By: Mariko Rasmussen, Program Assistant at Women Deliver
Today is Blog Action Day and this year’s topic is water. What does safe water have to do with maternal health? A lot. To significantly improve maternal, newborn, and reproductive health, it requires access to quality care for pregnancy and childbirth. Safe health care requires safe water, as well as basic sanitation and waste management. Infections directly contribute to 36% of newborn deaths and sepsis accounts for 15% of maternal deaths in developing countries. If a hospital lacks adequate plumbing, or a village experiences a water shortage, it makes women and children especially vulnerable to the destructive effects of unsafe water. Contact with unsafe water can result in exposure to a wide variety of bacteria, viruses and parasites and therefore can result in waterborne disease, and in some cases, death. Diarrhea weakens pregnant women’s immune systems and results in morbidity and mortality among infants and children under 5.
Goal 7, target 10 of the Millennium Development Goals aims at halving by 2015 the proportion of people without sustainable access to safe drinking water and basic sanitation. Goal 5 aims at reducing maternal mortality by three-fourths. Water scarcity and lack of hygiene continue to present challenges for women and children, especially women in childbirth. This is an example of the linkages amongst the Millennium Development Goals, and reminds me of the brunch event Accelerating Progress on the MDGs: Delivering for Girls, Women, and Babies co-hosted by Women Deliver, and several UN, NGO, and foundation partner organizations last month.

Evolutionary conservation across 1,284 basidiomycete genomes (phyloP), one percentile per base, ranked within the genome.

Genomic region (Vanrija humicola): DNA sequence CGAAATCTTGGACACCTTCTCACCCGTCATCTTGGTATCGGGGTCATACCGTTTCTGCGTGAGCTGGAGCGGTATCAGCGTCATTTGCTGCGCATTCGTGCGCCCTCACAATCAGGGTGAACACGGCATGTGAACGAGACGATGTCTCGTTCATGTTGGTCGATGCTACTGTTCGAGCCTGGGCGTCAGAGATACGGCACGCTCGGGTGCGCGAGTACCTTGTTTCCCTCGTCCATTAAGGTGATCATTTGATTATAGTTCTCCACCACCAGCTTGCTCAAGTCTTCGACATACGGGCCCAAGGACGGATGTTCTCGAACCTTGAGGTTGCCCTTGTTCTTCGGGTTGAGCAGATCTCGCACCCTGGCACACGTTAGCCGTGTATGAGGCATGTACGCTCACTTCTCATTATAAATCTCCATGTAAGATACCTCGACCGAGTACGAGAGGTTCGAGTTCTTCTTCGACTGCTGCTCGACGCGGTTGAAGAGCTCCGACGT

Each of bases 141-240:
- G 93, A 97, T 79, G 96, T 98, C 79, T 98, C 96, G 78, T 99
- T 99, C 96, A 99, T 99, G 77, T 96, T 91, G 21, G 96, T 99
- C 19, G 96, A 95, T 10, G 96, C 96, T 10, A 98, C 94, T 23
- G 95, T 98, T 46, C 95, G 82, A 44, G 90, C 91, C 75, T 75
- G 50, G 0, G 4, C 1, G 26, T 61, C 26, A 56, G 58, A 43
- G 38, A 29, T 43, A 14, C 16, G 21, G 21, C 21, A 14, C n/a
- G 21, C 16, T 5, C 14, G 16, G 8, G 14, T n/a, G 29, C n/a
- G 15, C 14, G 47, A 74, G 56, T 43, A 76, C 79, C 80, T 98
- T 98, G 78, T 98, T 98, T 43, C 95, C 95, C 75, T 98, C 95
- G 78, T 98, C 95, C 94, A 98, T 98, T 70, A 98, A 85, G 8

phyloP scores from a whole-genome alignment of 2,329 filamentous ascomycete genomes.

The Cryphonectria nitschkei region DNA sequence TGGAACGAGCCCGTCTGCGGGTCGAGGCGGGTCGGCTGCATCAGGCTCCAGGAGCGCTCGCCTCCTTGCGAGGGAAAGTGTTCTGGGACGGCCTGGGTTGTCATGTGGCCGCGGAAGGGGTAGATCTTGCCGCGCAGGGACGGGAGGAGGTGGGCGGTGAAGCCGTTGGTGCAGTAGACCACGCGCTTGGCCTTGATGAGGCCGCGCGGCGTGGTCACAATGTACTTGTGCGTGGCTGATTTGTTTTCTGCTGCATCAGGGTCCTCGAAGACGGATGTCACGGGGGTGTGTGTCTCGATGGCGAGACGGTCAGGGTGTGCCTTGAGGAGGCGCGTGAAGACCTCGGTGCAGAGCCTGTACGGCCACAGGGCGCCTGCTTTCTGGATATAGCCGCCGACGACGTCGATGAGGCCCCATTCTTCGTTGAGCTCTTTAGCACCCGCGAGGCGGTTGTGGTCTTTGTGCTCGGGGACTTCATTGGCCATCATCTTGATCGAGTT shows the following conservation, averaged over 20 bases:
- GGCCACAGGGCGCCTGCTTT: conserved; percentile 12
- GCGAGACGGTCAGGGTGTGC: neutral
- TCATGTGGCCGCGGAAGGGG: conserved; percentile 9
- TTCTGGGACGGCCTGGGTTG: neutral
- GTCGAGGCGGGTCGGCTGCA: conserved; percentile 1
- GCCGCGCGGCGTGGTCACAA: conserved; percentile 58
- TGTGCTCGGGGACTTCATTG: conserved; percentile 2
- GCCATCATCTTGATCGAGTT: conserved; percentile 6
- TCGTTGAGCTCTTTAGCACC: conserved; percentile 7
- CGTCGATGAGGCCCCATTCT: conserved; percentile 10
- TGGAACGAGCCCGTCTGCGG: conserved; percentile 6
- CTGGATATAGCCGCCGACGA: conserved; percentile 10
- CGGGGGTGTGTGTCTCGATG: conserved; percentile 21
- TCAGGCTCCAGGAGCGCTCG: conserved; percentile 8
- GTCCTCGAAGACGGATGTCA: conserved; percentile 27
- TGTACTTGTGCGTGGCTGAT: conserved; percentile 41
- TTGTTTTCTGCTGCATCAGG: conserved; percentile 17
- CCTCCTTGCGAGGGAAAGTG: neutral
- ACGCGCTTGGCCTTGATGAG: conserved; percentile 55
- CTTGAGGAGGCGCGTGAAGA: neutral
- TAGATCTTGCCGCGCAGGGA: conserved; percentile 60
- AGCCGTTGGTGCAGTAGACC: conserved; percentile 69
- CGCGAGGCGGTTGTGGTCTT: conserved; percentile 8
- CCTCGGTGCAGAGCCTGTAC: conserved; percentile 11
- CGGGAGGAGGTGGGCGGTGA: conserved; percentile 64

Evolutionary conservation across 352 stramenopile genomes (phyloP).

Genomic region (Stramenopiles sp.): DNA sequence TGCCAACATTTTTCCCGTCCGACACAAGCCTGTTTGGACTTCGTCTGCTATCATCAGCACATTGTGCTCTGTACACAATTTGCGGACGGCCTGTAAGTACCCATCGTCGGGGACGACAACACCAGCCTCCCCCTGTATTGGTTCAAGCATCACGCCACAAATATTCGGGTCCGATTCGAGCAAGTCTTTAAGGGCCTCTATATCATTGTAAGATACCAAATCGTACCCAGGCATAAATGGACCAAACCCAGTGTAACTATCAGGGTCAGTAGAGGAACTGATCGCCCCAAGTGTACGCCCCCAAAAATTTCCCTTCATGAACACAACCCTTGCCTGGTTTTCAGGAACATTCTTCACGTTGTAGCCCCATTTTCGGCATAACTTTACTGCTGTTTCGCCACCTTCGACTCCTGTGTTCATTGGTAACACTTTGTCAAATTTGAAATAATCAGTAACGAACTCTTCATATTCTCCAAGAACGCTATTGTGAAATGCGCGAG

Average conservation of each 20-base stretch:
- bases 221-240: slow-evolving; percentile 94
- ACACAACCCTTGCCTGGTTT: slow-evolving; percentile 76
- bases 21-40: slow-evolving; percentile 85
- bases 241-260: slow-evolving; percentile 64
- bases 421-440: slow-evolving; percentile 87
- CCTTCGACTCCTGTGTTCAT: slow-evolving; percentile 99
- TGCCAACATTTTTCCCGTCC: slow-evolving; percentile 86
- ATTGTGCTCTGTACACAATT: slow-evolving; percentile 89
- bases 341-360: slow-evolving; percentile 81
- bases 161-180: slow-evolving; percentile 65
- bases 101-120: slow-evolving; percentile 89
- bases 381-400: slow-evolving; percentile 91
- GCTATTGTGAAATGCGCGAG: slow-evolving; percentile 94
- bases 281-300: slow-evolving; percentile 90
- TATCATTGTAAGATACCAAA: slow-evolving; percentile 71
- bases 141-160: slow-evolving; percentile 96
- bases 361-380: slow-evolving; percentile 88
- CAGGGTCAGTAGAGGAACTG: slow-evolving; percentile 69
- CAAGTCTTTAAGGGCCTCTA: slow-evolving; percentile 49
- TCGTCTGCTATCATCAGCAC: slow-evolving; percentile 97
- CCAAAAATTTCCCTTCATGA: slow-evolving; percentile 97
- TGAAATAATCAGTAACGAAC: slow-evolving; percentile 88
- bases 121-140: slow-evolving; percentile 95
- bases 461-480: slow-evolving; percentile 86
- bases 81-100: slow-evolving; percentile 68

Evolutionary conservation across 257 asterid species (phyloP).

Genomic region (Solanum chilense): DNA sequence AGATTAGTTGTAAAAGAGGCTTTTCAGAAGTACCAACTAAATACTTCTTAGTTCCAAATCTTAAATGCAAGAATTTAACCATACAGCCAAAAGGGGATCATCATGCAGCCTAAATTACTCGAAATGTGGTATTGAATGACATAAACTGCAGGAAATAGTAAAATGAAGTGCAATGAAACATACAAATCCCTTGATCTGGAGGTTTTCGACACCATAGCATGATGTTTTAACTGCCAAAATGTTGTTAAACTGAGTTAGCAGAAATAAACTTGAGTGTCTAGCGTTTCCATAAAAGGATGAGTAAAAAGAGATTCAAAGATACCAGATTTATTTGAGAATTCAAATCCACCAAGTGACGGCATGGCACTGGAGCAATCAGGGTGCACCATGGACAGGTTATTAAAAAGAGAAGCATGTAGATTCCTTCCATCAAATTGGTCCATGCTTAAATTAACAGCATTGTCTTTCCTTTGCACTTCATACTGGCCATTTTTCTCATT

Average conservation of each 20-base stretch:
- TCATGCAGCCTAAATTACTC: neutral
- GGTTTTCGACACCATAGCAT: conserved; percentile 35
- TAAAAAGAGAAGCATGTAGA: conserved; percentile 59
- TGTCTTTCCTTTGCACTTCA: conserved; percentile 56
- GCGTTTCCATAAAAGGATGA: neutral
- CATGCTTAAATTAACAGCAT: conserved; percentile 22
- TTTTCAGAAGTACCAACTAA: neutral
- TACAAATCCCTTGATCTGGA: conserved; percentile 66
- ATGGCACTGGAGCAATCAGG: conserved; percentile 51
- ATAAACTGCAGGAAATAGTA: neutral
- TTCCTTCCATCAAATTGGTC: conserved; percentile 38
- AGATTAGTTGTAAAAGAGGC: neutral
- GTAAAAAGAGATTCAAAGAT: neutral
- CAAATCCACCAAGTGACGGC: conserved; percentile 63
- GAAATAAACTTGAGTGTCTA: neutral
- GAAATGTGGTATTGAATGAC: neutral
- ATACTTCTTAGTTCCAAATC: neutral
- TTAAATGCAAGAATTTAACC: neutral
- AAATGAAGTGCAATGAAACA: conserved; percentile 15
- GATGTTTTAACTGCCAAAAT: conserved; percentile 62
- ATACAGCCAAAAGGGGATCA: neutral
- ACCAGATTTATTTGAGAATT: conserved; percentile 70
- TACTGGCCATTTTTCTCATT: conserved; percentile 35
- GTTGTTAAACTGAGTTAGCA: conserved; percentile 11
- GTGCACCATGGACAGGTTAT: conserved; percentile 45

Mikkel Vestergaard Frandsen spoke at the event about partnerships with the private sector, and his company’s Life Straw® is a great example of social entrepreneurship creating life-saving products for the most vulnerable. LifeStraw® and LifeStraw® Family are complementary point-of-use water filters that help people access safe drinking water both at home and outside. Clean, safe water ensures healthier lives for the immunocompromised, which includes children under 5, pregnant women, and those living with HIV/AIDS. A major topic of discussion at the event was integration and synergy among all the MDGs. According to Michel Sidibe, Executive Director of UNAIDS, it is clear that investing in one MDG will help achieve others. “For me, it is clear: no progress on the MDGs without integration,” he said. Let us continue to work together to reach the MDGs and change the world.
This post is part of Blog Action Day 2010
Flickr photo: Steve Evans